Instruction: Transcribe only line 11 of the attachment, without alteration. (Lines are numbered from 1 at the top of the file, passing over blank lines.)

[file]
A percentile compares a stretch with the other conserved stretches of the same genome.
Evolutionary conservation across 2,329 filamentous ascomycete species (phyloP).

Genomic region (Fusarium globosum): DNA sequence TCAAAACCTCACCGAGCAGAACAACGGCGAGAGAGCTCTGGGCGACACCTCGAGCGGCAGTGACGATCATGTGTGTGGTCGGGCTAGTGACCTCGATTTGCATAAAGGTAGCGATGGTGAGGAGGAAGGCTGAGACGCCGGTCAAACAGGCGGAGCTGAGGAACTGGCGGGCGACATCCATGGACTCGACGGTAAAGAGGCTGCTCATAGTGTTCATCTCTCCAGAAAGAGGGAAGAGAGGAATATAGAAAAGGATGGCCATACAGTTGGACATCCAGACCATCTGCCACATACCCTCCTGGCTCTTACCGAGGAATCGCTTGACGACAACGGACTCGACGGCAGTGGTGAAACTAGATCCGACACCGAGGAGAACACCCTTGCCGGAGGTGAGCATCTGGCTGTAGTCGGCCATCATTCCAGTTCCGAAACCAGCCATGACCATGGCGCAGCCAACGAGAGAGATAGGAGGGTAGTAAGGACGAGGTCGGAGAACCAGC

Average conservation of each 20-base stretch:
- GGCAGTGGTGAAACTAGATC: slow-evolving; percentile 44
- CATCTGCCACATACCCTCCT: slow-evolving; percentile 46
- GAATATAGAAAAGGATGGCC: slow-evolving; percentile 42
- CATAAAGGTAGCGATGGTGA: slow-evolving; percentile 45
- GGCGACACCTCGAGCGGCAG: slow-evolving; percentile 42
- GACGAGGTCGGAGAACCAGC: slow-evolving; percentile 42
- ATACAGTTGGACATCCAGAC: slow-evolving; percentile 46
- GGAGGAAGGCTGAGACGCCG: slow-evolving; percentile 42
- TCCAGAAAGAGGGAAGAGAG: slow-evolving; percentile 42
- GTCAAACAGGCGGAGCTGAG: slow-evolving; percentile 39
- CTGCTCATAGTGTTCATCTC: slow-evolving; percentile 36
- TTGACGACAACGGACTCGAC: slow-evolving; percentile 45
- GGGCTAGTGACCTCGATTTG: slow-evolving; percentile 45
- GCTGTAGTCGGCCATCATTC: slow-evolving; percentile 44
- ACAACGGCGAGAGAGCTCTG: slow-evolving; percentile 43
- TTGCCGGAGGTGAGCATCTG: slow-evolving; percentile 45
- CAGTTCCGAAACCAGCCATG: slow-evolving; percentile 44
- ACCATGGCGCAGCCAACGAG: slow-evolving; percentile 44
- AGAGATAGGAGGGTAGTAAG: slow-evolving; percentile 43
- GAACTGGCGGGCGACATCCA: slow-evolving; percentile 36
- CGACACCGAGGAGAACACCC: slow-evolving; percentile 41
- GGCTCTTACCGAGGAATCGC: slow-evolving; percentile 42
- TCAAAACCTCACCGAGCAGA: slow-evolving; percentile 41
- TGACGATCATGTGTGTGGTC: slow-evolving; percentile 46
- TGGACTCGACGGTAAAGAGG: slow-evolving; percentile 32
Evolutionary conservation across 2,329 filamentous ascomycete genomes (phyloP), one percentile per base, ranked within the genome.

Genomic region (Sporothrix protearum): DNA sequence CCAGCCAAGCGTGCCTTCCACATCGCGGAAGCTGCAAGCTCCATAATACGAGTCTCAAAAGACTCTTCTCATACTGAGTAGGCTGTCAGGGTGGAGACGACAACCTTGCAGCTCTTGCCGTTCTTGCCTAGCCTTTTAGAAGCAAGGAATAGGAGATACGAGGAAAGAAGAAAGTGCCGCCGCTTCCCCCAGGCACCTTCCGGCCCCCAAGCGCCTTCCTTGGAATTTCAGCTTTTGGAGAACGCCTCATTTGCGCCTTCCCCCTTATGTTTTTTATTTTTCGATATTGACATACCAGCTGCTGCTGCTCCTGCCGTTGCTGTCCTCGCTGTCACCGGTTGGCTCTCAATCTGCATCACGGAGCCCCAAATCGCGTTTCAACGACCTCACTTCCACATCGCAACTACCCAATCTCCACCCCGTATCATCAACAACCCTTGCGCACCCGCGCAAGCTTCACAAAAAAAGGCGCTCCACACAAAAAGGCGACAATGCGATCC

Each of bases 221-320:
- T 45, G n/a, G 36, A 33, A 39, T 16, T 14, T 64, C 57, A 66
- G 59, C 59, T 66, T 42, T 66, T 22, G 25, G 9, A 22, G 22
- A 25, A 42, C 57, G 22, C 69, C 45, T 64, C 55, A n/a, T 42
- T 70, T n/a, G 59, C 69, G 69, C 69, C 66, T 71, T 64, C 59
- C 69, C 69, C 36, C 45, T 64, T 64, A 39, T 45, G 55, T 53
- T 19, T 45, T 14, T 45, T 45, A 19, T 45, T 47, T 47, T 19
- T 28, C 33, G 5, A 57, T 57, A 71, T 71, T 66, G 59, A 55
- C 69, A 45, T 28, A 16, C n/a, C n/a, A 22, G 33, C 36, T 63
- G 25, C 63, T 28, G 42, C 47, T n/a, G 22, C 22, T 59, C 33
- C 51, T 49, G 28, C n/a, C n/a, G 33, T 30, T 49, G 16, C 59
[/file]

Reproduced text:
- ATACAGTTGGACATCCAGAC: slow-evolving; percentile 46